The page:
Call that a camper van mate?  Take a Mercedes-Benz Zetros, kit it out to perfection and THIS is what Tachoblog calls a camper van!

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Mongolians love their freedom – and obviously what makes a great camper van too -  and greatly enjoy excursions into the varied natural surroundings of their high-altitude homeland.

Whereas only the horse was once a suitable means of transport for this purpose, two businessmen friends in Ulan-Bator – one of them owns a brewery where beer is brewed to a German recipe, while the other became wealthy as a shareholder in coal and copper mines – decided in favour of the Zetros as a more modern and luxurious way of negotiating the terrain.

The two friends use their unique jumbo off-roaders for multi-day excursions into the Altai mountains, for example, where they hunt for wolves with an eagle.

Now click below for more…

As a three-axle truck with a permissible gross vehicle weight of 25 tonnes – up to 27 tonnes for export – the Zetros has a payload (“chassis load capacity” without body) or around 16 tonnes. The powertrain and chassis of the Zetros are based on the Actros and Axor series.

It was developed at the Wörth plant, where it is also built. All variants of the Zetros are powered by the OM 926 LA 7.2-litre 6-cylinder in-line engine developing an output of 240 kW (326 hp) and an impressive maximum torque of 1300 Nm from 1200 to 1600 rpm. A choice of two transmissions is available: the standard unit is the hydraulically/pneumatically shifted

G 131-9 nine-speed transmission (eight forward gears + crawler) with a direct-ratio top gear, with a six-speed Allison 3000 SP/PR fully-automatic transmission available as an option. The VG 1700 transfer case for the permanent all-wheel drive has proved its worth for decades.

It combines outstanding all-terrain capabilities with equally excellent off-road ride comfort, and these advantages also convince private customers looking for a base vehicle with which to undertake longer journeys off the beaten track.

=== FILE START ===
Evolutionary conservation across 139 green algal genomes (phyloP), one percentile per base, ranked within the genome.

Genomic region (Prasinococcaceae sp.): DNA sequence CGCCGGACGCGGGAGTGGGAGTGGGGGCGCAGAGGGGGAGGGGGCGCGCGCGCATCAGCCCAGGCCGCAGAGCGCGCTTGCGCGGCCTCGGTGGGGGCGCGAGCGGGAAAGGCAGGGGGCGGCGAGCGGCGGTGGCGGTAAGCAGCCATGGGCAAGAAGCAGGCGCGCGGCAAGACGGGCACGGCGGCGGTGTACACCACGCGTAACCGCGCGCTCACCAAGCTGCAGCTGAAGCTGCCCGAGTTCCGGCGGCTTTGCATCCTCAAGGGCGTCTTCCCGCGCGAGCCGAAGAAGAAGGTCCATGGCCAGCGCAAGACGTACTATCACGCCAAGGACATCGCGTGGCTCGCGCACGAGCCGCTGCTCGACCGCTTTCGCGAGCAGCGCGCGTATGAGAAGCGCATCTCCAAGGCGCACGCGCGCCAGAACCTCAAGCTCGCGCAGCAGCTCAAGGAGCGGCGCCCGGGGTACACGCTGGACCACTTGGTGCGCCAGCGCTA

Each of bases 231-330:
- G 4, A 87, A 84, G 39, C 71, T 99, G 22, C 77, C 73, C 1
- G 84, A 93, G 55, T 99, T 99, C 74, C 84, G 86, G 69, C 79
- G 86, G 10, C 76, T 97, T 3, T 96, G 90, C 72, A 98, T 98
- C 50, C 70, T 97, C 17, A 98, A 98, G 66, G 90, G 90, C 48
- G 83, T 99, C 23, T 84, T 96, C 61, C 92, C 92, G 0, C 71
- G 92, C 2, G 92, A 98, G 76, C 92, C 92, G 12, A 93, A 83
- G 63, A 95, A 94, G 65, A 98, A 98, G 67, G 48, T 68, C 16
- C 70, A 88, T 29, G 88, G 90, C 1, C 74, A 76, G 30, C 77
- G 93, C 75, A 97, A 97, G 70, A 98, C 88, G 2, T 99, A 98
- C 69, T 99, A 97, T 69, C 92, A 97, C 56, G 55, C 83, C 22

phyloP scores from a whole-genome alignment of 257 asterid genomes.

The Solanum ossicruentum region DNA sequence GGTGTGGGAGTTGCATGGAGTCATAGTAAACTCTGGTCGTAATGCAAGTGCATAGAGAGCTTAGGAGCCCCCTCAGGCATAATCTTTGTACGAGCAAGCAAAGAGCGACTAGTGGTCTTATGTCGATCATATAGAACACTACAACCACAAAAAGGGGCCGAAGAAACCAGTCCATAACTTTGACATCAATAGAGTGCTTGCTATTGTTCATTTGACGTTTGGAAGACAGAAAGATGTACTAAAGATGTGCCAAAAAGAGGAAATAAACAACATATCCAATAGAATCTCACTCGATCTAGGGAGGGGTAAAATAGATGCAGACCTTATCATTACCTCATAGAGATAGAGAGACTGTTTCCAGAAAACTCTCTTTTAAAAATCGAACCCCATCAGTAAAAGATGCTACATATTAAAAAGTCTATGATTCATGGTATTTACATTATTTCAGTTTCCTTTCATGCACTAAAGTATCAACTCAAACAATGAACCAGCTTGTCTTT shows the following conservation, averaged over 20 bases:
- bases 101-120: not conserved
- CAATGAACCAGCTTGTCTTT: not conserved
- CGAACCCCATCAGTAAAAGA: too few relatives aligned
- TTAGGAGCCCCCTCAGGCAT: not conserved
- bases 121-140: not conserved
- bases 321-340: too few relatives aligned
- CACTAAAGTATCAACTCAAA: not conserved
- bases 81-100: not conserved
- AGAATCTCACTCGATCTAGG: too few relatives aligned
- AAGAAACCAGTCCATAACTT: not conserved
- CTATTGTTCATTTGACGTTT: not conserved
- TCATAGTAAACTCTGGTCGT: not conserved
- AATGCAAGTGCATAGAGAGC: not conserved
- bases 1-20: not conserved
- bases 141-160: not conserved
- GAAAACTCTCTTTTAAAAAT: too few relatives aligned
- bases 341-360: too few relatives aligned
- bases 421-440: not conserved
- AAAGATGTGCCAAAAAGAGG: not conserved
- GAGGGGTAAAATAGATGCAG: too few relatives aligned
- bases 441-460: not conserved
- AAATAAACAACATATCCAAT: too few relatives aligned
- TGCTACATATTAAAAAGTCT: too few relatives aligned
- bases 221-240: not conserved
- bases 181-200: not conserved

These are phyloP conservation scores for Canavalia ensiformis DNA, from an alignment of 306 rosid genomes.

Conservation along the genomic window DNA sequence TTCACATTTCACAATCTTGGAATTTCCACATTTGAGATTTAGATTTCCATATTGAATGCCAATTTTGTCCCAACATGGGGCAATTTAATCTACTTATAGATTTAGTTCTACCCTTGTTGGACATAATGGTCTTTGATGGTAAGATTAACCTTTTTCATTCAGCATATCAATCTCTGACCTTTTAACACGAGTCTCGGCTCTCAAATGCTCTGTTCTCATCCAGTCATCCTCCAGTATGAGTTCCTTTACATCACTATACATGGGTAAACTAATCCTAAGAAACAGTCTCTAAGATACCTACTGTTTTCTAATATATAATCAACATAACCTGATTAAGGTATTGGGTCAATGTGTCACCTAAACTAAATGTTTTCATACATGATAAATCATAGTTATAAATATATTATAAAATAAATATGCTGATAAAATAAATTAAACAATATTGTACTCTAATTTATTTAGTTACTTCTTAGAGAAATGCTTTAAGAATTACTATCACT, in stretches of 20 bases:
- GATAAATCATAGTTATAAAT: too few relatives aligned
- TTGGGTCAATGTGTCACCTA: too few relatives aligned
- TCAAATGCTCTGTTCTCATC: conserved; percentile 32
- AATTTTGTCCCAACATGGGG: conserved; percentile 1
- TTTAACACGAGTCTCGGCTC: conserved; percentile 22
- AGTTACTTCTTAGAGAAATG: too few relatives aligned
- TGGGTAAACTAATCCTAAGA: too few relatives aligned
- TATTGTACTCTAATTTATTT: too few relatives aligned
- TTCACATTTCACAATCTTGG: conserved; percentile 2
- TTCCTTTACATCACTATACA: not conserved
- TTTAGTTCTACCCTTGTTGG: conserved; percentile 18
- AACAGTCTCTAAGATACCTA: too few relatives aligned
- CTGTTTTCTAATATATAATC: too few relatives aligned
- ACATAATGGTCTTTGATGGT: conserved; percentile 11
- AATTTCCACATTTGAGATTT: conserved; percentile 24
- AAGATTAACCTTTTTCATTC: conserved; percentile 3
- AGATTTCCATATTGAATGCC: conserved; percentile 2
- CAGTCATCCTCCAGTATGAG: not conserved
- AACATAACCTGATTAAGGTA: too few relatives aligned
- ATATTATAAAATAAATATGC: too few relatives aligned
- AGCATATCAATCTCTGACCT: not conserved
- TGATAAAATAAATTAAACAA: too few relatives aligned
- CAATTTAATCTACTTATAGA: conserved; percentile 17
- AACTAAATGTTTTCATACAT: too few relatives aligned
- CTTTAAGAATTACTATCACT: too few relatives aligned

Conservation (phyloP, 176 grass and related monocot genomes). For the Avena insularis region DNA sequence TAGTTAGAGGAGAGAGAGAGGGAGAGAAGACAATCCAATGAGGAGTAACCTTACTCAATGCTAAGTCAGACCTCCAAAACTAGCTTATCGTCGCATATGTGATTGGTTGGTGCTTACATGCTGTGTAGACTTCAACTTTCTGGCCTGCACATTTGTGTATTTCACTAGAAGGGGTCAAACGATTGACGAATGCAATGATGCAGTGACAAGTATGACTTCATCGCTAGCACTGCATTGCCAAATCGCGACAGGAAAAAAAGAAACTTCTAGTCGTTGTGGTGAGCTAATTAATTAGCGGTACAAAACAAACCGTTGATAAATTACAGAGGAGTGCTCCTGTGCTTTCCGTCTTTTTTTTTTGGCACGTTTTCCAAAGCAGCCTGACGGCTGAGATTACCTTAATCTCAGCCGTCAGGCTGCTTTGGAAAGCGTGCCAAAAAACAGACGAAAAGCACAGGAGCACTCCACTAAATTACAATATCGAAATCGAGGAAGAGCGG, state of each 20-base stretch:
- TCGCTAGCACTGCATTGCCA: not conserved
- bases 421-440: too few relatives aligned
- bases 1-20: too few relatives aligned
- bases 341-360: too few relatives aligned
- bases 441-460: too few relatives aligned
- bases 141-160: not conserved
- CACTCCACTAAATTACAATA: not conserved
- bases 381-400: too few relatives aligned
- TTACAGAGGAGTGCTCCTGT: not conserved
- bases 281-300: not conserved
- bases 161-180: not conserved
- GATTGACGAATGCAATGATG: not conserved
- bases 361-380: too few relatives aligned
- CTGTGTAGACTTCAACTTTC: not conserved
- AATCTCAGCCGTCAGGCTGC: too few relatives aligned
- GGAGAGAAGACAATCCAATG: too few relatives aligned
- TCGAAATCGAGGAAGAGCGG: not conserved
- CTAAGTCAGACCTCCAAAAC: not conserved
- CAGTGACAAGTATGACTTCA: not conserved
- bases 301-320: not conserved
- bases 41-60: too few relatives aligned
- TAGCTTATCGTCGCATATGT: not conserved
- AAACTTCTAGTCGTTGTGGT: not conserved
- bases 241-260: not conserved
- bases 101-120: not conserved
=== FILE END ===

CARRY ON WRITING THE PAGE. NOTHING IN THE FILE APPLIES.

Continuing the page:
Two Zetros (Zetroses?) have been converted into hunting and expedition vehicles according to customer specifications by the body specialist Hartmann in Alsfeld and the interior equipment specialist Huenerkopf in Neukirchen.

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In each case the base vehicle was the Mercedes-Benz Zetros 2733 A with 6×6 drive (wheelbase 5350 mm) and the standard cab.

The cab’s features include a padded sleeping berth for the driver, an air conditioning system, a 24 V audio system with CD player, a CD changer, a Bluetooth hands-free system and a 7-inch touchscreen to which a reversing camera is connected.

A carrier system with a load capacity of up to 100 kg is installed on the cab roof. Four auxiliary spotlights and a twin air horn are mounted on this carrier, and the radiator grille houses four flashlights in red and blue.

At the rear there is a carrier for two spare wheels, with a dedicated lifting system which also enables cargo to be hoisted onto the cab roof. The reversing camera is able to activate additional spotlights at the rear for safe manoevring at night. An adequate operating range in remote areas is provided by diesel tanks holding 300 and 200 litres.

In addition to difficult road conditions, the body and interior conversion work had to take into account the very special climatic conditions in the desert, where the vehicles are to be used.

Extreme temperature fluctuations require particularly good insulation, and all the interior features were planned and installed to ensure that they are able to withstand the punishing conditions of off-road operations. The furniture was specially designed for use in tropical and desert regions.

Both vehicles have substantially identical bodies, though one of the two examples also has a rear vehicle bay able to accommodate a quadbike. The luxury long-distance off-roaders have an imposing length of 10.70 m (plus 60 cm for the model with rear vehicle bay), a width of 2.70 m and a height of 4.20 m.

The living area is a fully-insulated sandwich construction with walls, roof and floor of prefabricated sandwich panels insulated with hard PU foam and bonded together. The body structure is reinforced with additional edge sections.

The floor and roof have a thickness of around 100 mm, while the side walls are approx. 50 mm thick. The complete body structure is painted in the colour of the cab. The 800 mm wide entrance to the living area (710 x 255 x 200 cm) is on the right-hand side of the vehicle.

Entry is assisted by integrated steps and grab handles, and the robust high-security lock with triple action can be operated from both inside and outside. The windows of the living area are double-glazed, can all be opened and are fitted with mosquito nets and roller blinds.

The interior is clearly divided into different functional areas. The bedroom is located in the rear, and the comfortable leather seating group for four to six people is in the front.

There is also a luxurious bathroom with a marble floor and underfloor heating, as well as a large galley.

In addition to the bedroom in the rear there is sleeping space available in the living area itself. The table in the seating group can be electrically raised and lowered, and when lowered it creates an additional, large bed.

Now where did Tachoblog put our passports?  We feel a trip to Mongolia to, ahem, road test these Zetros is in order!